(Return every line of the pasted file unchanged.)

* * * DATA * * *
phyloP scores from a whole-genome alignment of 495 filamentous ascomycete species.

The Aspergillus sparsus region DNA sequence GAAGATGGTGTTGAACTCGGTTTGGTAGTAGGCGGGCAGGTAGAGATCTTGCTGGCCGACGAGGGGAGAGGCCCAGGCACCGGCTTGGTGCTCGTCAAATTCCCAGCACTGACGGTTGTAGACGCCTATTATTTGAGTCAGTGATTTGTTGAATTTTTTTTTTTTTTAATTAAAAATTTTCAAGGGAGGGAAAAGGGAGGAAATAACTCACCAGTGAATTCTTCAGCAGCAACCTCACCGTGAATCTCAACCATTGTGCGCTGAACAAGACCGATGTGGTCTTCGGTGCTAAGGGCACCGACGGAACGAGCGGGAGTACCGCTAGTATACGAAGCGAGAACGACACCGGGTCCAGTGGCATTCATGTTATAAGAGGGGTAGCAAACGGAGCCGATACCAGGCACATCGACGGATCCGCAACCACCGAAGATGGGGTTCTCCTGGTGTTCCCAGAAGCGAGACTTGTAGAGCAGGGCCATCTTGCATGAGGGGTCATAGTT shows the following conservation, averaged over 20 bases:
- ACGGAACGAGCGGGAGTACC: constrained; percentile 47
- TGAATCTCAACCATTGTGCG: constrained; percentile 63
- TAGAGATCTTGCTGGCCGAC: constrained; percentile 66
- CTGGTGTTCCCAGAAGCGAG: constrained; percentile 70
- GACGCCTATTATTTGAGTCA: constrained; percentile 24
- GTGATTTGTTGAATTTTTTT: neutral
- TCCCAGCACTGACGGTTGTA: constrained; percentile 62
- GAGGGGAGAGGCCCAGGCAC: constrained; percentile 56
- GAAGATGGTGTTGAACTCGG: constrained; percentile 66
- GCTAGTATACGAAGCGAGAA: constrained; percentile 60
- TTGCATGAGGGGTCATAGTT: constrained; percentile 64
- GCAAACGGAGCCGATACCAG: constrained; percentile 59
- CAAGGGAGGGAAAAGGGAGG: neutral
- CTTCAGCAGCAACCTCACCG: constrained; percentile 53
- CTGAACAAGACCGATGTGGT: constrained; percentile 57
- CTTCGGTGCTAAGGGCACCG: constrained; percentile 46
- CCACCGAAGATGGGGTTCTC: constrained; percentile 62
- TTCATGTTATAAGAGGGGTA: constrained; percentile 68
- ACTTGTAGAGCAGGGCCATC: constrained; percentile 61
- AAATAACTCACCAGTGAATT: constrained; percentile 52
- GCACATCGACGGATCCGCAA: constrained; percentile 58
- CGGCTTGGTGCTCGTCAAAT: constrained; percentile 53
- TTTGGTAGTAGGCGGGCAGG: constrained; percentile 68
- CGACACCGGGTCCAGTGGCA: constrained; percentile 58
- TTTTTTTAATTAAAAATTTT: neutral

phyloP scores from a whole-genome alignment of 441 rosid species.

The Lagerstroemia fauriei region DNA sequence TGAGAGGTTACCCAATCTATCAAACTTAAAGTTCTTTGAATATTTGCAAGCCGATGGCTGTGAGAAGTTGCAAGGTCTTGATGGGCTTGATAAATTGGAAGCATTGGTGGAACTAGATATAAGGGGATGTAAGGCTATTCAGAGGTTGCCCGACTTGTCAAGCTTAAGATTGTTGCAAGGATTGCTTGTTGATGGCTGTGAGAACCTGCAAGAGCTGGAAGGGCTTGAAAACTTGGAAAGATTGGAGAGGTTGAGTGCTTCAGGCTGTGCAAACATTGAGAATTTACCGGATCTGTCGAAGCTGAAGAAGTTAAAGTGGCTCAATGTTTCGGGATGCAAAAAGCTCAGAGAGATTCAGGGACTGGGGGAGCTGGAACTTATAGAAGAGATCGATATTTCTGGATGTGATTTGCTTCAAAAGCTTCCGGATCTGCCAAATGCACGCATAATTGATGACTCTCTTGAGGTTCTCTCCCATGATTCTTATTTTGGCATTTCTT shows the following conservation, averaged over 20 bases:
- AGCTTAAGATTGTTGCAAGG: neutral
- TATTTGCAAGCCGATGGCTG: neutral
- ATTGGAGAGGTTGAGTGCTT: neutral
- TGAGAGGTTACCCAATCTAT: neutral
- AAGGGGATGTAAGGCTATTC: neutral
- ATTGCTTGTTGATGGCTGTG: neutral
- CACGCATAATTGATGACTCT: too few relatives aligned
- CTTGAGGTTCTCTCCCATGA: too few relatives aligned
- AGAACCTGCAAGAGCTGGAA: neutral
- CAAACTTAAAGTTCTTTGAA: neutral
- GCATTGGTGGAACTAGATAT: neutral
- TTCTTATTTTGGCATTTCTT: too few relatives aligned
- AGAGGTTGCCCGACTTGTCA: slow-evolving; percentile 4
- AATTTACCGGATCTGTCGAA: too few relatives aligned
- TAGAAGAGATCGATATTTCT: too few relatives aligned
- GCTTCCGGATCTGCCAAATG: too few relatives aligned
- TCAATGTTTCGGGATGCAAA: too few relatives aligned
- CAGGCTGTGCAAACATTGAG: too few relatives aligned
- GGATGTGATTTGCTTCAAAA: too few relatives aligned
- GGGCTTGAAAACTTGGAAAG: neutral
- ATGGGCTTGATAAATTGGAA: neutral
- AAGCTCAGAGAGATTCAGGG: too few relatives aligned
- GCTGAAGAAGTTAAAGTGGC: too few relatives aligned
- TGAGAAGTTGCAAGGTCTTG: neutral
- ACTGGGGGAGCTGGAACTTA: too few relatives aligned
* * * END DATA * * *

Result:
phyloP scores from a whole-genome alignment of 495 filamentous ascomycete species.

The Aspergillus sparsus region DNA sequence GAAGATGGTGTTGAACTCGGTTTGGTAGTAGGCGGGCAGGTAGAGATCTTGCTGGCCGACGAGGGGAGAGGCCCAGGCACCGGCTTGGTGCTCGTCAAATTCCCAGCACTGACGGTTGTAGACGCCTATTATTTGAGTCAGTGATTTGTTGAATTTTTTTTTTTTTTAATTAAAAATTTTCAAGGGAGGGAAAAGGGAGGAAATAACTCACCAGTGAATTCTTCAGCAGCAACCTCACCGTGAATCTCAACCATTGTGCGCTGAACAAGACCGATGTGGTCTTCGGTGCTAAGGGCACCGACGGAACGAGCGGGAGTACCGCTAGTATACGAAGCGAGAACGACACCGGGTCCAGTGGCATTCATGTTATAAGAGGGGTAGCAAACGGAGCCGATACCAGGCACATCGACGGATCCGCAACCACCGAAGATGGGGTTCTCCTGGTGTTCCCAGAAGCGAGACTTGTAGAGCAGGGCCATCTTGCATGAGGGGTCATAGTT shows the following conservation, averaged over 20 bases:
- ACGGAACGAGCGGGAGTACC: constrained; percentile 47
- TGAATCTCAACCATTGTGCG: constrained; percentile 63
- TAGAGATCTTGCTGGCCGAC: constrained; percentile 66
- CTGGTGTTCCCAGAAGCGAG: constrained; percentile 70
- GACGCCTATTATTTGAGTCA: constrained; percentile 24
- GTGATTTGTTGAATTTTTTT: neutral
- TCCCAGCACTGACGGTTGTA: constrained; percentile 62
- GAGGGGAGAGGCCCAGGCAC: constrained; percentile 56
- GAAGATGGTGTTGAACTCGG: constrained; percentile 66
- GCTAGTATACGAAGCGAGAA: constrained; percentile 60
- TTGCATGAGGGGTCATAGTT: constrained; percentile 64
- GCAAACGGAGCCGATACCAG: constrained; percentile 59
- CAAGGGAGGGAAAAGGGAGG: neutral
- CTTCAGCAGCAACCTCACCG: constrained; percentile 53
- CTGAACAAGACCGATGTGGT: constrained; percentile 57
- CTTCGGTGCTAAGGGCACCG: constrained; percentile 46
- CCACCGAAGATGGGGTTCTC: constrained; percentile 62
- TTCATGTTATAAGAGGGGTA: constrained; percentile 68
- ACTTGTAGAGCAGGGCCATC: constrained; percentile 61
- AAATAACTCACCAGTGAATT: constrained; percentile 52
- GCACATCGACGGATCCGCAA: constrained; percentile 58
- CGGCTTGGTGCTCGTCAAAT: constrained; percentile 53
- TTTGGTAGTAGGCGGGCAGG: constrained; percentile 68
- CGACACCGGGTCCAGTGGCA: constrained; percentile 58
- TTTTTTTAATTAAAAATTTT: neutral

phyloP scores from a whole-genome alignment of 441 rosid species.

The Lagerstroemia fauriei region DNA sequence TGAGAGGTTACCCAATCTATCAAACTTAAAGTTCTTTGAATATTTGCAAGCCGATGGCTGTGAGAAGTTGCAAGGTCTTGATGGGCTTGATAAATTGGAAGCATTGGTGGAACTAGATATAAGGGGATGTAAGGCTATTCAGAGGTTGCCCGACTTGTCAAGCTTAAGATTGTTGCAAGGATTGCTTGTTGATGGCTGTGAGAACCTGCAAGAGCTGGAAGGGCTTGAAAACTTGGAAAGATTGGAGAGGTTGAGTGCTTCAGGCTGTGCAAACATTGAGAATTTACCGGATCTGTCGAAGCTGAAGAAGTTAAAGTGGCTCAATGTTTCGGGATGCAAAAAGCTCAGAGAGATTCAGGGACTGGGGGAGCTGGAACTTATAGAAGAGATCGATATTTCTGGATGTGATTTGCTTCAAAAGCTTCCGGATCTGCCAAATGCACGCATAATTGATGACTCTCTTGAGGTTCTCTCCCATGATTCTTATTTTGGCATTTCTT shows the following conservation, averaged over 20 bases:
- AGCTTAAGATTGTTGCAAGG: neutral
- TATTTGCAAGCCGATGGCTG: neutral
- ATTGGAGAGGTTGAGTGCTT: neutral
- TGAGAGGTTACCCAATCTAT: neutral
- AAGGGGATGTAAGGCTATTC: neutral
- ATTGCTTGTTGATGGCTGTG: neutral
- CACGCATAATTGATGACTCT: too few relatives aligned
- CTTGAGGTTCTCTCCCATGA: too few relatives aligned
- AGAACCTGCAAGAGCTGGAA: neutral
- CAAACTTAAAGTTCTTTGAA: neutral
- GCATTGGTGGAACTAGATAT: neutral
- TTCTTATTTTGGCATTTCTT: too few relatives aligned
- AGAGGTTGCCCGACTTGTCA: slow-evolving; percentile 4
- AATTTACCGGATCTGTCGAA: too few relatives aligned
- TAGAAGAGATCGATATTTCT: too few relatives aligned
- GCTTCCGGATCTGCCAAATG: too few relatives aligned
- TCAATGTTTCGGGATGCAAA: too few relatives aligned
- CAGGCTGTGCAAACATTGAG: too few relatives aligned
- GGATGTGATTTGCTTCAAAA: too few relatives aligned
- GGGCTTGAAAACTTGGAAAG: neutral
- ATGGGCTTGATAAATTGGAA: neutral
- AAGCTCAGAGAGATTCAGGG: too few relatives aligned
- GCTGAAGAAGTTAAAGTGGC: too few relatives aligned
- TGAGAAGTTGCAAGGTCTTG: neutral
- ACTGGGGGAGCTGGAACTTA: too few relatives aligned